Sen. Bingaman: Flaws Need to be Addressed in the US Health System

New Mexico Sen. Jeff Bingaman, the only member of the Senate who will have a seat on both committees that are dealing with President Obama’s health care reform plan (Finance and Health, Education, Labor, and Pensions), had an article in Sunday’s Albuquerque Journal in which he laid out what he sees as some of the problems of our current health care system and solutions that he and his Democratic allies in Washington would recommend. So, what of the Bingaman plan? I’ll cite passages and analyze below:
1) “Health care costs are out of control because our system rewards more care, not better care.” Sure, resources in our current system are not allocated in an optimal manner, but Hayek pointed out the information problem more than 60 years ago. Will government do a better job at allocating resources than our current system under which more than 50 percent of health care spending is already done by the government?
2) “Uninsured rates are high, especially in New Mexico.” So, how about reducing mandates or allowing consumers to purchase care across state lines?
3) “We must clearly define what a basic insurance plan must cover. We must also end the practice of insurance companies denying coverage for pre-existing conditions.” I’m not sure where Bingaman gets off telling the rest of us what kind of health insurance options we should be able to choose from, but that mentality seems to pervade Washington and has for years. If I’m a college kid who wants just a catastrophic policy, is that “acceptable?” How about health savings accounts? Also, “guaranteed issue” will dramatically increase prices.
4) “Part of reform is making sure younger and healthier people are buying coverage.” Of course, guaranteed issue will force these younger, healthier people to subsidize those who take less good care of themselves and are older. How do you force these people into the system and is it really fair?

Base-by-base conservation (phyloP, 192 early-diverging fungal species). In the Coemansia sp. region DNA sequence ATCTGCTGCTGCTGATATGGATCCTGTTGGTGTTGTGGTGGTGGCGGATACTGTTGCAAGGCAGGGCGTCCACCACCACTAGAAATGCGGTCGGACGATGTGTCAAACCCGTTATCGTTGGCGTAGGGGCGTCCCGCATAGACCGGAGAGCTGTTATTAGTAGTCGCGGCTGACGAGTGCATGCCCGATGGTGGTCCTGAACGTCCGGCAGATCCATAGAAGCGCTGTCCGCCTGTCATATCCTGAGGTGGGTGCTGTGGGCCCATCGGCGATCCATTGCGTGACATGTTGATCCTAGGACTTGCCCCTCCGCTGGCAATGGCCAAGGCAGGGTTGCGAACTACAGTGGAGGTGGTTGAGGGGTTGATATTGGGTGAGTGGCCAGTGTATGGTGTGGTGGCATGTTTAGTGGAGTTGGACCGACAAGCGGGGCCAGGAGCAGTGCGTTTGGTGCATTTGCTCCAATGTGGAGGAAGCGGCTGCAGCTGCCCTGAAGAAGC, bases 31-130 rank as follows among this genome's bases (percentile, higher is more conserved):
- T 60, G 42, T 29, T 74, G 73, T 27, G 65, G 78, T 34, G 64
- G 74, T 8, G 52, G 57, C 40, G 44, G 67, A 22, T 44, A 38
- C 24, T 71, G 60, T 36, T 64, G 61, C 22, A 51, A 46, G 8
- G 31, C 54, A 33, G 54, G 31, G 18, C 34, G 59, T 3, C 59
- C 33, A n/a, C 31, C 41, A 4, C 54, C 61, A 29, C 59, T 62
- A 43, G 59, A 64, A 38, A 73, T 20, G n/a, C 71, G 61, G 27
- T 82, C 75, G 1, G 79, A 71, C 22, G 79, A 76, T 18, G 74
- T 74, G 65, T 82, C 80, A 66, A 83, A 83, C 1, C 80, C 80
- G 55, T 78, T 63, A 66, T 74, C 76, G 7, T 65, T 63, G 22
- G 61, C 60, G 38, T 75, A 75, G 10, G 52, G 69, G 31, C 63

5) “The bill we send to Congress should shift us from a system that emphasizes ‘sick care’ to one that emphasizes prevention.” Of course this is a good idea. Perhaps if we deregulated the system so doctors and patients could contract with each other as one doctor tried in New York, we could achieve some of these laudable goals, but with insurance companies playing such an outsized role, this is not going to happen under any of the plans now under consideration.
6) Bingaman then argues for “Evidence-Based Medicine” but Twila Brase has demolished the case for that particular form of social control under which doctors are nothing more than assembly-line workers taking orders from the state.
7) Lastly, Bingaman argues that we need a “public option” to compete with private health insurance. This simply means that we will move quickly to fully socialized medicine over time. After all, government, subsidized with taxpayer dollars, does not “compete” on an even playing field with industry. Like Fannie Mae and Freddie Mac, the taxpayer-subsidized option has many advantages and will ultimately “crowd out” the competition.

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